Do you have good intentions to eat healthily but find yourself getting hungry between meals and cannot think of quick healthy snacks to satisfy you? No fear, as here I describe 10 snack ideas that are quick, easy, healthy and will help to give you the energy you need to get through your day.

Whether you are a grazer or a 3-meals-a-day kind of person, the ideal gap between eating is about 3 hours. If you eat much more frequently than this then your digestive system may not have had chance to process the last thing you ate. If the time is much longer then you may start to be lacking in some vital nutrients, perhaps ending up with a low blood sugar level that could leave you feeling lethargic.

I love the new term that has evolved recently, hangry, capturing that grumpy, short-tempered feeling you have when you get hungry and lose patience and the ability to concentrate. I am a classic sufferer of this and try to avoid it by having healthy snacks on hand for in-between my main meals.

Some people are lucky enough to manage quite well in between their 3 meals a day without getting any cravings, but just because you don’t feel hungry, that doesn’t mean that your body doesn’t need fuelling. Going without earlier in the day can sometimes be the thing that leads you to cravings later at night and classic midnight snack syndrome.

Before I get in to the super snack suggestions, do make sure you start your day right. This is a topic that deserves its very own post but, for now, the right breakfast is so important. What you do/don’t eat for breakfast seriously affects how you feel for the rest of the day. You must make sure that your breakfast contains a quality source of protein, such as eggs, seeds (hemp, pumpkin, sunflower), nuts, lean meat or fish. Avocados are a fairly decent source of protein too. A good quality, healthy fat (not the sort you find in processed foods) will also provide you with long-lasting energy and give the body a good source of this essential macro-nutrient. This may come from avocados, nuts, seeds, coconut oil or other healthy oils like flax or avocado oil. In actual fact, a savoury breakfast is often the easiest way to get all the nutrients you need in your breakfast. Smoothies are also a great option.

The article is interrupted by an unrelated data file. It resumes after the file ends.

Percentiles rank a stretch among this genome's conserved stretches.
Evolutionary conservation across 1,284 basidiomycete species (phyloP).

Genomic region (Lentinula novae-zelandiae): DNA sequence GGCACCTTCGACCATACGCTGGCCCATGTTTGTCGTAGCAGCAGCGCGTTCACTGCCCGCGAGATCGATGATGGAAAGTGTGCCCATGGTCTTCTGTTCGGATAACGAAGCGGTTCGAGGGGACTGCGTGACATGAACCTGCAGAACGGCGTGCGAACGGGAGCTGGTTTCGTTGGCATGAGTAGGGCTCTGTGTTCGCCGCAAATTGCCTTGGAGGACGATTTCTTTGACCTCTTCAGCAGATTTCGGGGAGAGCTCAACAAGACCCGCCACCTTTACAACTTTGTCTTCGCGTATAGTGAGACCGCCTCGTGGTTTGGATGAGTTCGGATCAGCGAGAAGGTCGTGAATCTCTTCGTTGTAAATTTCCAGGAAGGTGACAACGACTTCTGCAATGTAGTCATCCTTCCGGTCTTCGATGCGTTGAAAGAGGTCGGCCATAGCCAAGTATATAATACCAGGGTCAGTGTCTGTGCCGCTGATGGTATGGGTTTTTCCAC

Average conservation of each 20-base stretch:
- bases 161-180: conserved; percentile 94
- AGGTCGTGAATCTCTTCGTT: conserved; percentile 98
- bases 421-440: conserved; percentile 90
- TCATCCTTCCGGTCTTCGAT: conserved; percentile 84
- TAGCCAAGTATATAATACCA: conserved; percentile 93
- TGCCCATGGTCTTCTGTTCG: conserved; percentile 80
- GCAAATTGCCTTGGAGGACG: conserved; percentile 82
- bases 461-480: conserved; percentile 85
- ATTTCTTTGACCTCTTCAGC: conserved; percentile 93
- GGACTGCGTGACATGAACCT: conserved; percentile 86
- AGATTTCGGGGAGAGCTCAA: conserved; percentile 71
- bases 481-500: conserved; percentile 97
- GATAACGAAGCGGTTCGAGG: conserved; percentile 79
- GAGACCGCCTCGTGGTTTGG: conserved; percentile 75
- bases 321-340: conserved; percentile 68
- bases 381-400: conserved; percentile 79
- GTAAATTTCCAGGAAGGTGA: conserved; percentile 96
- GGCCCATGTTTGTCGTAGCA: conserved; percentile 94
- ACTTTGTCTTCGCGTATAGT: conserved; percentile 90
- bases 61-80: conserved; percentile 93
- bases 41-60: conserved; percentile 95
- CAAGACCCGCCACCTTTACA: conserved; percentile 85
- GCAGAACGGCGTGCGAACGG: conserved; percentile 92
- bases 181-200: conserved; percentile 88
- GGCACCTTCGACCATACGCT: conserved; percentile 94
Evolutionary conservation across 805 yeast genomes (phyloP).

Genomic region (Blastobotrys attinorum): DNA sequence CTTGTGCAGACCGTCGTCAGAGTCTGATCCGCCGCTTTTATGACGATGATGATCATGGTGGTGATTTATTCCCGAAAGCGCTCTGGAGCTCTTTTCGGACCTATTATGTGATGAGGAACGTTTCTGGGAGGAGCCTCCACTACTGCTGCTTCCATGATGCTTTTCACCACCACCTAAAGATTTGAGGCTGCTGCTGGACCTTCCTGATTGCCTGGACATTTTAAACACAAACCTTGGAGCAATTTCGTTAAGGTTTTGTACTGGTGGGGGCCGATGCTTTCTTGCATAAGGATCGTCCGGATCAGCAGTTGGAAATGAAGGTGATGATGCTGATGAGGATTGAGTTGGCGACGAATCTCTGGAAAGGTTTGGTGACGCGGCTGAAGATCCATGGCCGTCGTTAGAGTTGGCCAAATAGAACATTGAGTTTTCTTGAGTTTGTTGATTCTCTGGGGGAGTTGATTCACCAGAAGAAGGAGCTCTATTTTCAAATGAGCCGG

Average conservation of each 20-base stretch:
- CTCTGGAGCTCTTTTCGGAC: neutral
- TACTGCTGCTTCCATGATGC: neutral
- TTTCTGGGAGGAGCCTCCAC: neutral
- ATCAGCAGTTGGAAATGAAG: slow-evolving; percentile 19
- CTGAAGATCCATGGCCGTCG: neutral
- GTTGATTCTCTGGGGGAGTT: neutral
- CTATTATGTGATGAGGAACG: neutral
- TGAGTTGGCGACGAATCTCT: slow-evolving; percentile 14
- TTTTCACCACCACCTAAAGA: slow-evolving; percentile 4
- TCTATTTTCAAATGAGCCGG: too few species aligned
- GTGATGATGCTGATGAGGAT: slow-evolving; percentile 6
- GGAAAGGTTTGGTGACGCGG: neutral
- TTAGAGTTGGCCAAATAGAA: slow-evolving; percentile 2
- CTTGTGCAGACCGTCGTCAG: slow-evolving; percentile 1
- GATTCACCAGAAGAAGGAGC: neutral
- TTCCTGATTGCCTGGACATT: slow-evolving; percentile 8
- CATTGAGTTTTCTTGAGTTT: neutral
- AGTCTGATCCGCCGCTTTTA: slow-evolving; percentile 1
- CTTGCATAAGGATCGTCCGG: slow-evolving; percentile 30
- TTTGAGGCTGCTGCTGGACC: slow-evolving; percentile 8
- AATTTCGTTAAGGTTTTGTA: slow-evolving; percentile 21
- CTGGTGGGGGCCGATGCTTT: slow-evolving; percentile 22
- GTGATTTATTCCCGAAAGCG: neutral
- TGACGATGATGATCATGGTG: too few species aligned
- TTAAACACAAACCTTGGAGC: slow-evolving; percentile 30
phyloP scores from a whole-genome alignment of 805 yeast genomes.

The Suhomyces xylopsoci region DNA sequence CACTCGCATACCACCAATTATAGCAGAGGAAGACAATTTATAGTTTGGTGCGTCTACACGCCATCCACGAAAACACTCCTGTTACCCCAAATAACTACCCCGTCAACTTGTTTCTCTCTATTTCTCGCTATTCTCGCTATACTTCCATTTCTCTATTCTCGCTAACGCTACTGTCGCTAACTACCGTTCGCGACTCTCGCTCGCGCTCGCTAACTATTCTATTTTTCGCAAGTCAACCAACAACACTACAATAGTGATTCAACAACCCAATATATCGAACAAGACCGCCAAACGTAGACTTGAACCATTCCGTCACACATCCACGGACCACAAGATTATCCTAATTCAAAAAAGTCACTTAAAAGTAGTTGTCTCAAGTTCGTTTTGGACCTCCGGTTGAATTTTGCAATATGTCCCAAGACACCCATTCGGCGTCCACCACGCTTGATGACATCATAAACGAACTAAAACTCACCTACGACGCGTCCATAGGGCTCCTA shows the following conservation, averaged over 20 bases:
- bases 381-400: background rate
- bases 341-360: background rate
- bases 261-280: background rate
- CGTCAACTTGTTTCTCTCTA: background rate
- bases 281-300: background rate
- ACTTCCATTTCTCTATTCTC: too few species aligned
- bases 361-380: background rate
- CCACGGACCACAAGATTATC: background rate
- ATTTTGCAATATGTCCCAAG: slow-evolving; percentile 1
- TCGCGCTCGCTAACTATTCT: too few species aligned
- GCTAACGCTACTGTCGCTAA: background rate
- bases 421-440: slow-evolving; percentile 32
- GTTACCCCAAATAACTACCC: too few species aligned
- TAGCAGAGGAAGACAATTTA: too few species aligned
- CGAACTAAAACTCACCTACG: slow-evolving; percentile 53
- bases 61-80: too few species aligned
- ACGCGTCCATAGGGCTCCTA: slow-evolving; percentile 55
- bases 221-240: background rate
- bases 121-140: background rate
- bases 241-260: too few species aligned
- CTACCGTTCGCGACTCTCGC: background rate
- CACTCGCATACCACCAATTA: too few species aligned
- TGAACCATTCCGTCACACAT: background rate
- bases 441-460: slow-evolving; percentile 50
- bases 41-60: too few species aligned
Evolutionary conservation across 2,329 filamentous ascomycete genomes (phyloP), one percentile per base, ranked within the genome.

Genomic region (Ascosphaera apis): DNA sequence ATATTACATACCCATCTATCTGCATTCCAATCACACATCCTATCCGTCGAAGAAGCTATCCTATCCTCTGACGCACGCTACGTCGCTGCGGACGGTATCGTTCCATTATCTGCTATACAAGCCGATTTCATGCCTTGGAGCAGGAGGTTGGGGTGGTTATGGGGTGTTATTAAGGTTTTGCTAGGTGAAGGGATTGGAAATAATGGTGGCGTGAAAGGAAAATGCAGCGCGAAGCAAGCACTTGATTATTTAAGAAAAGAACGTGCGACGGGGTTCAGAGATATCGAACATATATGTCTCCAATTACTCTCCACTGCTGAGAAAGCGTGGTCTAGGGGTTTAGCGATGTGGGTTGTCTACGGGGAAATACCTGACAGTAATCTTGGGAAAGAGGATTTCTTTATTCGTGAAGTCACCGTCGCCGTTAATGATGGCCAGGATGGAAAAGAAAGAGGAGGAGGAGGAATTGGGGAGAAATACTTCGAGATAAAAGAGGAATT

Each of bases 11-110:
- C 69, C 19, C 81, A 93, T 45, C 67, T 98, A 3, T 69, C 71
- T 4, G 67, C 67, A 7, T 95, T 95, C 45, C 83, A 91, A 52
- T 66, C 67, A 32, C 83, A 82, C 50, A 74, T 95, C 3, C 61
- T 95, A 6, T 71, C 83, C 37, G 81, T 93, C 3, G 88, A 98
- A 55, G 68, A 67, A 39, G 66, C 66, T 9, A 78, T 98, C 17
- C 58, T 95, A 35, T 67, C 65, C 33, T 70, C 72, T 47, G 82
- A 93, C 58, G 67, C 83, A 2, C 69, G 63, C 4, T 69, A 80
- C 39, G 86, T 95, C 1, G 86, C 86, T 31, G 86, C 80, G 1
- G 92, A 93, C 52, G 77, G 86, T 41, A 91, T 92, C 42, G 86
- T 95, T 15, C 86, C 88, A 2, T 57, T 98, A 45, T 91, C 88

Cacao power smoothie

Similarly to the points made above, even though a snack is considered to be different from a full meal, you should still try to pick snacks that are well balanced, containing all the macronutrients of carbohydrates, protein and fat, as well as lots of micronutrients. Once you start thinking in this way, you begin to realise that the sorts of things you thought of as good snacks before may not be offering you very much in terms of energy or nutrition.

At this point I’d like to say a brief word on calories. In my experience (both personally and observed in others), one of our priorities in selecting a snack can sometimes be not taking in too many ‘calories’. Obviously some people are in a position where they need to consider the amount of energy they are providing their body with in order to try and lose some excess weight. Traditionally, the way many people achieve this is by counting ‘calories’. The very major flaw with calorie counting is that not all calories are created equal. For example, 41g of Snickers bar has 200 calories, the same as 588g of broccoli! You could have either of these as a 200-calories snack, but do they both have the same effect inside our bodies? No! Your body will be hungry when it is lacking the nutrients it needs. If you fuel yourself with nutrient-dense foods that provide your body with what it needs to function, grow and repair, you are less likely to get hungry and less likely to suffer cravings.